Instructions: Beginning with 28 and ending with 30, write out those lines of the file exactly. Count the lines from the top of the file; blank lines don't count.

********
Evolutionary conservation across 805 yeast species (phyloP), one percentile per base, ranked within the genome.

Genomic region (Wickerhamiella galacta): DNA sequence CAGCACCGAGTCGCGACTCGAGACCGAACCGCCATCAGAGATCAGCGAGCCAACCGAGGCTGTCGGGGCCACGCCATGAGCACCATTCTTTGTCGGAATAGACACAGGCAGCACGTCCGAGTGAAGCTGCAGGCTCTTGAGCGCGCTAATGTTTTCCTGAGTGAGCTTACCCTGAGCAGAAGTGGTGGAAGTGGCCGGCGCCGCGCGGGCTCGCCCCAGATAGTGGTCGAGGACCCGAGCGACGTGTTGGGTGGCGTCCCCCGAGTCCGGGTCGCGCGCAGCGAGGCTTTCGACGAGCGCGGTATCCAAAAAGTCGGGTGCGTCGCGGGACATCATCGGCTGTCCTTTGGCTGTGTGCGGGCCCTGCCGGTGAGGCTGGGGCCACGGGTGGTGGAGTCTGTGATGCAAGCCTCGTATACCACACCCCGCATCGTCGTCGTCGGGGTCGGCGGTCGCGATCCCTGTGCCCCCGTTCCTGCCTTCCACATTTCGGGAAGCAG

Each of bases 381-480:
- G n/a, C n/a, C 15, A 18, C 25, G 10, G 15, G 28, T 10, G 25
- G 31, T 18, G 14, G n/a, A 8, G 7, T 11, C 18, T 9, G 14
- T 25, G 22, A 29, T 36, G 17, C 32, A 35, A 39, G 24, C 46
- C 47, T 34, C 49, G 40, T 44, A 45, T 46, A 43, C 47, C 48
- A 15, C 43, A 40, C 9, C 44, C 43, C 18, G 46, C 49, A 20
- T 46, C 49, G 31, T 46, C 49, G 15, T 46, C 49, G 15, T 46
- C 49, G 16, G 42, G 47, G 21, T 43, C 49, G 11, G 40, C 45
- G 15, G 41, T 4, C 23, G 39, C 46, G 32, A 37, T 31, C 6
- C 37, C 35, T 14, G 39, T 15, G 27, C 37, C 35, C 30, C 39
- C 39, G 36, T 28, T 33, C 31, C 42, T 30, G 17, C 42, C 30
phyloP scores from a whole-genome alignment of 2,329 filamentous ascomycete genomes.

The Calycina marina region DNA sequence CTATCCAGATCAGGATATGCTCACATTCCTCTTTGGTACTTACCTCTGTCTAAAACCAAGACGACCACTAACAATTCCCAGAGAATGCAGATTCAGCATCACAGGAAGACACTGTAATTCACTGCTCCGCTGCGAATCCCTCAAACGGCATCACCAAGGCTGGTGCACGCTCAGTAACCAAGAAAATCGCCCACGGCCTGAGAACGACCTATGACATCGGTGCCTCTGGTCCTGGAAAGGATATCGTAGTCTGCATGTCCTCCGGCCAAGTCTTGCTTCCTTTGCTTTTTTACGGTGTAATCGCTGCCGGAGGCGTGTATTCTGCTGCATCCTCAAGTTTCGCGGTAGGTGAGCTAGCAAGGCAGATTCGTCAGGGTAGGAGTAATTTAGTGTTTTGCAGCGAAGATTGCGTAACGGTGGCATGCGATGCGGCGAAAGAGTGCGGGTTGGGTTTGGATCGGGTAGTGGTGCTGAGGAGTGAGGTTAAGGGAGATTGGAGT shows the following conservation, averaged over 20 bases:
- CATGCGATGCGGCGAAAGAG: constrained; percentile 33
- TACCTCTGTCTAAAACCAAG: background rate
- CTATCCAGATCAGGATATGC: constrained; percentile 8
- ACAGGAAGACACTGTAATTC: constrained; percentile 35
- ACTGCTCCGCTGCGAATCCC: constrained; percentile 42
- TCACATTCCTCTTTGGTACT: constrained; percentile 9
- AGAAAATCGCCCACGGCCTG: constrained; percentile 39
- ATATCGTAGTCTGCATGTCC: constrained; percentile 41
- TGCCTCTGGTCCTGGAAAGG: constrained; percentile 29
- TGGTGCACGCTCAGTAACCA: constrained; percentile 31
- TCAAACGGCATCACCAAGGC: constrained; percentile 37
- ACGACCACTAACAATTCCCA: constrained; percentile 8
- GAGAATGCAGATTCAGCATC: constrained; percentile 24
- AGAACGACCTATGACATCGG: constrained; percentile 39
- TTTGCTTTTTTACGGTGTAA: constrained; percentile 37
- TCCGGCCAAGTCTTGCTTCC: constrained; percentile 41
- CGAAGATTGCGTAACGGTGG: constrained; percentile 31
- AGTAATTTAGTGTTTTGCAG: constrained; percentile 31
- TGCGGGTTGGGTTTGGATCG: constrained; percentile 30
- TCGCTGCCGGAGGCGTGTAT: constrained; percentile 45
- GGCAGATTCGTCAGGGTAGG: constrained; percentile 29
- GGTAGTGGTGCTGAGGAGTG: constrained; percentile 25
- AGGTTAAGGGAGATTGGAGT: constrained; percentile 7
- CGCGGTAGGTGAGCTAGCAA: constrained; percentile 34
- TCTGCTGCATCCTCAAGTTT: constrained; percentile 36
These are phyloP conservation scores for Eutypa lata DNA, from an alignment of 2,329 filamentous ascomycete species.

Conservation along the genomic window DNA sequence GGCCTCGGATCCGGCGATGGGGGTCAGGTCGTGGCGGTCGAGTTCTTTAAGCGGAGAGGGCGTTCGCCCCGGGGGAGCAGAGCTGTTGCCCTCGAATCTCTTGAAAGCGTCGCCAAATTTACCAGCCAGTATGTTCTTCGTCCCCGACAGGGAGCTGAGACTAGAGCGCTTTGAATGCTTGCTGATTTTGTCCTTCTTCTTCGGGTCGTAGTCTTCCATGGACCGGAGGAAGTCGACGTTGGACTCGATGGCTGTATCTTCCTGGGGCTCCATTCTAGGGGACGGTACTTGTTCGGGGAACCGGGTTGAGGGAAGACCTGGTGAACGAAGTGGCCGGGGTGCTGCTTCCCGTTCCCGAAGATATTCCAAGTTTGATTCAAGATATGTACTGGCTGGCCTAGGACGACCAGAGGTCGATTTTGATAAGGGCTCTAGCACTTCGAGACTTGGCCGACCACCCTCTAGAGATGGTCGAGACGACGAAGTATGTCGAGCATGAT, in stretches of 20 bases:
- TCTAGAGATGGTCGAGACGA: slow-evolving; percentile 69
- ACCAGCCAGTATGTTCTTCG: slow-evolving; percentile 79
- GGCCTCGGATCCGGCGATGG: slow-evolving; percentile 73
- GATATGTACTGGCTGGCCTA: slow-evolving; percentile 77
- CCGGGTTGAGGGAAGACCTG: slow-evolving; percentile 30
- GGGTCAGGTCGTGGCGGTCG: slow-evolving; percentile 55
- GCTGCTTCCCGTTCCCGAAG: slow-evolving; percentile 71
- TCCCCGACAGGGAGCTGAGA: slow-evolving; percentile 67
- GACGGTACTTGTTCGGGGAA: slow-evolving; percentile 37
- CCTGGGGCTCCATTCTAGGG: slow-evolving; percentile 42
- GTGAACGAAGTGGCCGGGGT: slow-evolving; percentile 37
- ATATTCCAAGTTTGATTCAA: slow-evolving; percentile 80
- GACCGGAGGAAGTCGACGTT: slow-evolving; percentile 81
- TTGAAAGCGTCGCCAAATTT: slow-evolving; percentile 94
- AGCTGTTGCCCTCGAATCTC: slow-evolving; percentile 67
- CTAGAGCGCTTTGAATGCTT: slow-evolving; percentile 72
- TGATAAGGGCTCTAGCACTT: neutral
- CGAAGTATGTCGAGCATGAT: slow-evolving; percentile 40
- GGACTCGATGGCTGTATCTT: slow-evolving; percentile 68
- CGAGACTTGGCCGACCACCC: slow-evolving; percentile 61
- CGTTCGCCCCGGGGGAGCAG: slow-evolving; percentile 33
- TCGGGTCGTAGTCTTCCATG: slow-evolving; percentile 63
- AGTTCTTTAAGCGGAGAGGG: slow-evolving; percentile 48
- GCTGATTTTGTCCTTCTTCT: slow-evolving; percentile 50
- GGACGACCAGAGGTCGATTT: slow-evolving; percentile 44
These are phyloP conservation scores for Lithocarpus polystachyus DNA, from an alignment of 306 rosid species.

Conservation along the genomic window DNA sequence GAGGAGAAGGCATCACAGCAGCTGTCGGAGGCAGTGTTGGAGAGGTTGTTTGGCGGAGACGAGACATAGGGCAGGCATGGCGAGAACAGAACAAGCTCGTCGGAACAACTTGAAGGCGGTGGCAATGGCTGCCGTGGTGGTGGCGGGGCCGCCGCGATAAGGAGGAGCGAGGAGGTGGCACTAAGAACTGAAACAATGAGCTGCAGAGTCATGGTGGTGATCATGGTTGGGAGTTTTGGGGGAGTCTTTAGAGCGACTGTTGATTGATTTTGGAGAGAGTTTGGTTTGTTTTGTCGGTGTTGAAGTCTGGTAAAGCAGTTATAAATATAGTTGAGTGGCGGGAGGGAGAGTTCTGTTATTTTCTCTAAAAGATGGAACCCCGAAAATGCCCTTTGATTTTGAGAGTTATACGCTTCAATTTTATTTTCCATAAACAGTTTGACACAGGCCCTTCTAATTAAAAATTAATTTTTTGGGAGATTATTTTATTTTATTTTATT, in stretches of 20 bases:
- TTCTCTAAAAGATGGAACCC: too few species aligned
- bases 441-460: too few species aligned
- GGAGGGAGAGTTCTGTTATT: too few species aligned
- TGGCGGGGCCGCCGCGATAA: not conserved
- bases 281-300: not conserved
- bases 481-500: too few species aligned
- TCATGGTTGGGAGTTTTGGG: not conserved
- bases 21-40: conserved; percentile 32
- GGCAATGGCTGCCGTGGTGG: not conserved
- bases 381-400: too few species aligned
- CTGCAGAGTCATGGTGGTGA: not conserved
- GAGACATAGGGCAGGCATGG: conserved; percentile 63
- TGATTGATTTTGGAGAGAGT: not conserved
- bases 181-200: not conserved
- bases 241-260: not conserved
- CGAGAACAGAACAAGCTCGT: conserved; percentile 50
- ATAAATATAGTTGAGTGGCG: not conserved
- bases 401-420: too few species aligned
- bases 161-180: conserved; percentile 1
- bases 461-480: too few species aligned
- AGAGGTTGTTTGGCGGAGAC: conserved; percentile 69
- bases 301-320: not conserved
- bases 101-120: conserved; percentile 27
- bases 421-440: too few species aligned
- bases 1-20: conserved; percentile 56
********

- GAGAATGCAGATTCAGCATC: constrained; percentile 24
- AGAACGACCTATGACATCGG: constrained; percentile 39
- TTTGCTTTTTTACGGTGTAA: constrained; percentile 37